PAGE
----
Between the ages of 2 and 20 the only words you will hear out of their collective mouths are the emphatic, “No!” and “I want!”
Our ability to communicate with each of the different generations in our lives is something we learn almost instinctively. With each passing stage, we adjust, gracefully weaving between the languages of love, which include words, actions, and emojis.
From the first moment we hold our newborns, we peer into their faces, patiently cooing, purring, and smiling, as we hold our breath waiting for them to react. As soon as we detect just the slightest glimmer of recognition, our hearts begin to sing.
We tell them how cute they are, how smart they are, how adorable and intelligent they are — hoping to build their self-confidence as well as infuse them with our love, certain they’ll return that adoration in a meaningful manner.
And then those adorable little lovelies grow up.
Between the ages of 2 and 20 the only words you will hear out of their collective mouths are the emphatic, “No!” and “I want!” though not necessarily in that order. For all your anticipation for their first words, these are the only ones they will emit for the next two decades.
Teenage love language? Silence — both ours and theirs. That and biting your tongue. Always carry around a tissue so the blood doesn’t drip past the chin. Dab gently.
And make no mistake: Sitting through a four-hour school production and waving animatedly at the fourth tree in the back on the right — only to discover at the end of the evening that she was the third tree in the back on the left — is pure devotion.
We silently watch them make their own mistakes, we carpool to places we question, we cook the food they and no one else will eat, we cater to whims and whimsies, we wash the clothing we didn’t want them to buy, and we dry and hang it all up in the overstuffed closet that we beg them to clean. They, in turn, ignore us. They articulate in attitude, crocodile tears, and eye rolling.
Still, there is hope. One fine day out of the blue, they will race through the house, throw their arms around you, and mumble, “Thanks.” Amnesia suddenly sets in and all becomes right with the world.
You just have to live that long.
As young couples, our language of love tends to the mushy — cute cards, flowers, stuffed animals, text messages with hearts and giggles. You make what you think is his favorite supper and his love language is eating it, even if it’s inedible, because he knows how hard you worked and that you have no idea he never eats peas.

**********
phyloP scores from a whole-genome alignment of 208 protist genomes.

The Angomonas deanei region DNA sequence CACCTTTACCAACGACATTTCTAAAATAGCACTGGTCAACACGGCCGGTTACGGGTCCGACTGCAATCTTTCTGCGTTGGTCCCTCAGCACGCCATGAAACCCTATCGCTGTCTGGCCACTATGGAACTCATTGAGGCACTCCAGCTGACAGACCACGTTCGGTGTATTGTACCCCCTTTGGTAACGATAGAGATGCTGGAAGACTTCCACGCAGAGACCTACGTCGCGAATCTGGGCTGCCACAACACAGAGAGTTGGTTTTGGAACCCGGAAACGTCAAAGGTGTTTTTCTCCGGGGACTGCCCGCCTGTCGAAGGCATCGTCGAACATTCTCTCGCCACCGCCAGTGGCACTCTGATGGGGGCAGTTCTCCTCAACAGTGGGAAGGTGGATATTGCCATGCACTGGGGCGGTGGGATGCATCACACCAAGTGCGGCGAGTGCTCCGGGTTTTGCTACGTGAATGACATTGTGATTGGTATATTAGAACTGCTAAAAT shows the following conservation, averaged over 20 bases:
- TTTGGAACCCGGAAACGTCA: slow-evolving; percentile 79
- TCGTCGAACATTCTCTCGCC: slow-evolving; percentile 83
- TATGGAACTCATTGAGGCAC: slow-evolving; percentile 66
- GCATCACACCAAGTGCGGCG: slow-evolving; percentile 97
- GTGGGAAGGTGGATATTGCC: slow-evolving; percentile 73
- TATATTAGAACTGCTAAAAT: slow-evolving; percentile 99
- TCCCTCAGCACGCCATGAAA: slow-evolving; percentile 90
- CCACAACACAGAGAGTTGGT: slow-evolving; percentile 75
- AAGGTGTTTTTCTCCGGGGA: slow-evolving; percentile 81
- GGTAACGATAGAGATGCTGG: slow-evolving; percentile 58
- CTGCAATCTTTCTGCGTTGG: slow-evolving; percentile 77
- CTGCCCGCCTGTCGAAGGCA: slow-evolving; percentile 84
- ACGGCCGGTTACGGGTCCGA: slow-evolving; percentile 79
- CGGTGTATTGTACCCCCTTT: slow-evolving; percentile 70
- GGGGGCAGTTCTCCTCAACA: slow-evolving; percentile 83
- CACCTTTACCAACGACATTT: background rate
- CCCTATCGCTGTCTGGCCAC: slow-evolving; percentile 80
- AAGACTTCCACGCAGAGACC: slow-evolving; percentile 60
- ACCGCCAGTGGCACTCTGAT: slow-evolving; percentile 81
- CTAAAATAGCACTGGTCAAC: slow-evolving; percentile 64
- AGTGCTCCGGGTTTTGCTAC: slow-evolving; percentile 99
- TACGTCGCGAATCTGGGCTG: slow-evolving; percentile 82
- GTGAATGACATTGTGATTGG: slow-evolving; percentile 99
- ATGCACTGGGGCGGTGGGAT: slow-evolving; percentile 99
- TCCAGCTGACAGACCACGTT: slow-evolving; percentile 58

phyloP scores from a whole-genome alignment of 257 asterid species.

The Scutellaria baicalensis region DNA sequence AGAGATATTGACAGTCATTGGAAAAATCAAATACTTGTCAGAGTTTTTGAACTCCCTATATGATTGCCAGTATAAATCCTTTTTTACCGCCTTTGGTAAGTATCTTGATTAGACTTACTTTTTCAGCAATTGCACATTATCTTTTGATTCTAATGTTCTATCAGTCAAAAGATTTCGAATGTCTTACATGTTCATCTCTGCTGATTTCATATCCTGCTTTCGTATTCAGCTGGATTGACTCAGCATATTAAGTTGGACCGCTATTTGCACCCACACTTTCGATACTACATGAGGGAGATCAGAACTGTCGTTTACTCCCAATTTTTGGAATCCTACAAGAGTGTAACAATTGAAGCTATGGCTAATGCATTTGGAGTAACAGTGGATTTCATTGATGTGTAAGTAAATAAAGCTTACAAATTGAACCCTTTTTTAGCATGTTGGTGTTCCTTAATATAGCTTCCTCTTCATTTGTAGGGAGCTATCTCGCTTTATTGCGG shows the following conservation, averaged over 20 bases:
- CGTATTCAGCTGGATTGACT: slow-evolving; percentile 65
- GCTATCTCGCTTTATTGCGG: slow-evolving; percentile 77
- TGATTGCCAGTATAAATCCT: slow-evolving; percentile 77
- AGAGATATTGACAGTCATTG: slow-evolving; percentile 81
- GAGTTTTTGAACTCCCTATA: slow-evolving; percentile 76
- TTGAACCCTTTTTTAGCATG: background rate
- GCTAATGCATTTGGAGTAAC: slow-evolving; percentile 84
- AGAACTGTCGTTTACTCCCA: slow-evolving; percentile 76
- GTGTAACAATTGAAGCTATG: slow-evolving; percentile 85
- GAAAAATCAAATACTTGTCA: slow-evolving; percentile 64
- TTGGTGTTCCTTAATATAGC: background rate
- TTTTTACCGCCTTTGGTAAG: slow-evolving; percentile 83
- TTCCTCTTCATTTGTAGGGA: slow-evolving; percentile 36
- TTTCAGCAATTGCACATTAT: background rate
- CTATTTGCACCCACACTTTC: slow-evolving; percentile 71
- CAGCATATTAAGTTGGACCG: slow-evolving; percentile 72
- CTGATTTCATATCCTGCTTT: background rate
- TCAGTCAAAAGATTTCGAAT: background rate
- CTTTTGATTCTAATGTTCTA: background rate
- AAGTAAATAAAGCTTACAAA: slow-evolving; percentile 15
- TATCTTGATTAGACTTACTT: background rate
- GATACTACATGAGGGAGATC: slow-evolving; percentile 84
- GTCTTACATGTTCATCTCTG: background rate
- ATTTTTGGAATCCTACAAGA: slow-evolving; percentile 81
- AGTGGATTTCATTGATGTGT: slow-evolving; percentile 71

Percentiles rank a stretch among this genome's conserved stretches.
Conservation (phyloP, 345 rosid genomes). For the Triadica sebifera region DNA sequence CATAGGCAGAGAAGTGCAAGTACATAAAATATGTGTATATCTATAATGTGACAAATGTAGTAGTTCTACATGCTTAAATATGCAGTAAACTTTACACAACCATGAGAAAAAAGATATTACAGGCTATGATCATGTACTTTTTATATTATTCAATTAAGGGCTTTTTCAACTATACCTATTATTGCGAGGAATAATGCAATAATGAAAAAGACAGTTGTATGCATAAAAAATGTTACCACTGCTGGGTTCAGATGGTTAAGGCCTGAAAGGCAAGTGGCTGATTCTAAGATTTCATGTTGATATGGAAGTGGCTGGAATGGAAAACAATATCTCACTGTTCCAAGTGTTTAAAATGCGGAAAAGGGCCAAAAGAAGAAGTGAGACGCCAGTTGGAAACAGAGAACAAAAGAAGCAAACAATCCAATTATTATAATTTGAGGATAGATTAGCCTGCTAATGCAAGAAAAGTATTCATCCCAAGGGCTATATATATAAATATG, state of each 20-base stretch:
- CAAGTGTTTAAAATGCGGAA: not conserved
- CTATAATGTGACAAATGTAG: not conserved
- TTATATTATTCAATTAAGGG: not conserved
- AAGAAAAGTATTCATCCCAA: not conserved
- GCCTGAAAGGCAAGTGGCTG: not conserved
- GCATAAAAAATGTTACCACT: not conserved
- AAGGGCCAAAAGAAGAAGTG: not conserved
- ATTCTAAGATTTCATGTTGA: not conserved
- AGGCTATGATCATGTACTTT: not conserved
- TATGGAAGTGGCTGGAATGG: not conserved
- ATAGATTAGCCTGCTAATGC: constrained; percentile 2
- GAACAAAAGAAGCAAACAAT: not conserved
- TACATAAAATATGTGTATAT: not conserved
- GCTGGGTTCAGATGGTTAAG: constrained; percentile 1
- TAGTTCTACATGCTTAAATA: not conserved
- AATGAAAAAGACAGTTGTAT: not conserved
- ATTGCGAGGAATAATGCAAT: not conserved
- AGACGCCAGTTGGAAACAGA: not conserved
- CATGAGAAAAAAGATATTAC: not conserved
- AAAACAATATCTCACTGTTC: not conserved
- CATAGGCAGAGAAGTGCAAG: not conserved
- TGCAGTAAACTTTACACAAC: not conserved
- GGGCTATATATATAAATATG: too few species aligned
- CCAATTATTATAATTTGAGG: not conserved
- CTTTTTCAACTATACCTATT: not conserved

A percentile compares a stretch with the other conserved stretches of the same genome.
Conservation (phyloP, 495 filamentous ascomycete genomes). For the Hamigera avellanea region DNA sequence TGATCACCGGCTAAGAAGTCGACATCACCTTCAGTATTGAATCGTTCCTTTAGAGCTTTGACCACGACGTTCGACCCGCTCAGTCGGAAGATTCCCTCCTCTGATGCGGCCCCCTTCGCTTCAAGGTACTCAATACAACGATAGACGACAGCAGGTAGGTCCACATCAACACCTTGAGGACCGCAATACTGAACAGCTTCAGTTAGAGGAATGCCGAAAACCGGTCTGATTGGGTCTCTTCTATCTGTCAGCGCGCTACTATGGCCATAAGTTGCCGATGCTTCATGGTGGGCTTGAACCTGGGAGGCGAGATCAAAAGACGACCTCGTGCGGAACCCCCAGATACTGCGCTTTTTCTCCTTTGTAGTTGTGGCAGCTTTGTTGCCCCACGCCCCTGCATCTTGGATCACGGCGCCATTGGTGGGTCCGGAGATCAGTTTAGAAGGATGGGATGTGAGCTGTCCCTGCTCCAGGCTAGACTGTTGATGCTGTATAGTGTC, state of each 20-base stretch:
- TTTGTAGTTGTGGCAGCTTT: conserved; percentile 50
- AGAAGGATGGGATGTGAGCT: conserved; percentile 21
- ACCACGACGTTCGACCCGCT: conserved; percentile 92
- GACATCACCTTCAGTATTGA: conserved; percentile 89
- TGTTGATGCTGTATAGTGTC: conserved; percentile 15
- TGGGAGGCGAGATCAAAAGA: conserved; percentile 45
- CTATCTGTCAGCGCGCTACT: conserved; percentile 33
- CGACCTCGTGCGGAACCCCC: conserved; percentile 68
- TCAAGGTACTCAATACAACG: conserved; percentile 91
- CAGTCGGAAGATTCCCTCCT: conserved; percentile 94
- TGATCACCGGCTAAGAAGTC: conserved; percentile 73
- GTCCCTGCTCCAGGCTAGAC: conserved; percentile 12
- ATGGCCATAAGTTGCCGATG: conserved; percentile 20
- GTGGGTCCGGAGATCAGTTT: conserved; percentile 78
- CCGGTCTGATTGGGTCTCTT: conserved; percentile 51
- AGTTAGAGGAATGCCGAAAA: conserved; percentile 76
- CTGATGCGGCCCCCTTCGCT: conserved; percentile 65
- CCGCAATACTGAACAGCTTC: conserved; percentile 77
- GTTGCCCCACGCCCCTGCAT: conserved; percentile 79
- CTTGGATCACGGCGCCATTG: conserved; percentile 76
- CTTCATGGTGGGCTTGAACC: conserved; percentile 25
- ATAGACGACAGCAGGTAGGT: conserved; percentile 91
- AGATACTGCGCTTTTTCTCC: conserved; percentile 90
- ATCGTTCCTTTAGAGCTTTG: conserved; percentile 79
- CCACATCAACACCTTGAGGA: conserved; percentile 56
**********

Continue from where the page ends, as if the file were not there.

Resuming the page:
Then couples mature, and that first decade or two feature financial commitments stretched farther than the macaroni-and-cheese suppers (again). Now the meaningful, pricier, and more practical gifts appear. Think vacuum cleaners, refrigerators, and washing machines. If it’s a special birthday or anniversary that might include the dryer.
Sometimes he really does want to buy you something — he just doesn’t know it yet, even after you’ve dropped more hints than matzah crumbs at the Seder. That’s when you need to take things into your own hands.
And yet, finding a hot supper on the table and the kids bathed and in bed when you finally get home from a late, stress-filled day at work, is a language all its own. And if he took out the garbage without being asked? That’s when you know his mother raised him right.
Dealing with aging parents — yours and most importantly his — offers a special brand of challenging love. It means listening to stories again (and again) and nodding in agreement, even when you don’t. Assuming a caregiving role and including them in your lives — especially as it becomes more difficult, your time is not your own, and they don’t quite understand it? That’s a special hug.
A good friend knows the language of a broken heart. She’s the one who shows up on your doorstep with ice cream and your favorite muffins (a baker’s dozen) when your daughter’s I-think-he’s-the-one-and-he-wasn’t just fizzled out, and you called in sick to work because you just couldn’t.
You need some downtime to vent — and she knows it. She lends an ear, holds her tongue, and brings the tissues. She doesn’t call to ask if you’re okay. She just brings more muffins and texts you from time to time with an emoji. No judgment.
And if the special mister-you-know-who in your life doesn’t leave the house in the morning without bringing you a steaming cup of coffee, and leaves it on your nightstand even if you’re asleep — and he’s only done it for three or four decades? That’s a symphony of legend.
Even if he doesn’t like peas.
(Originally featured in Family First, Issue 842)
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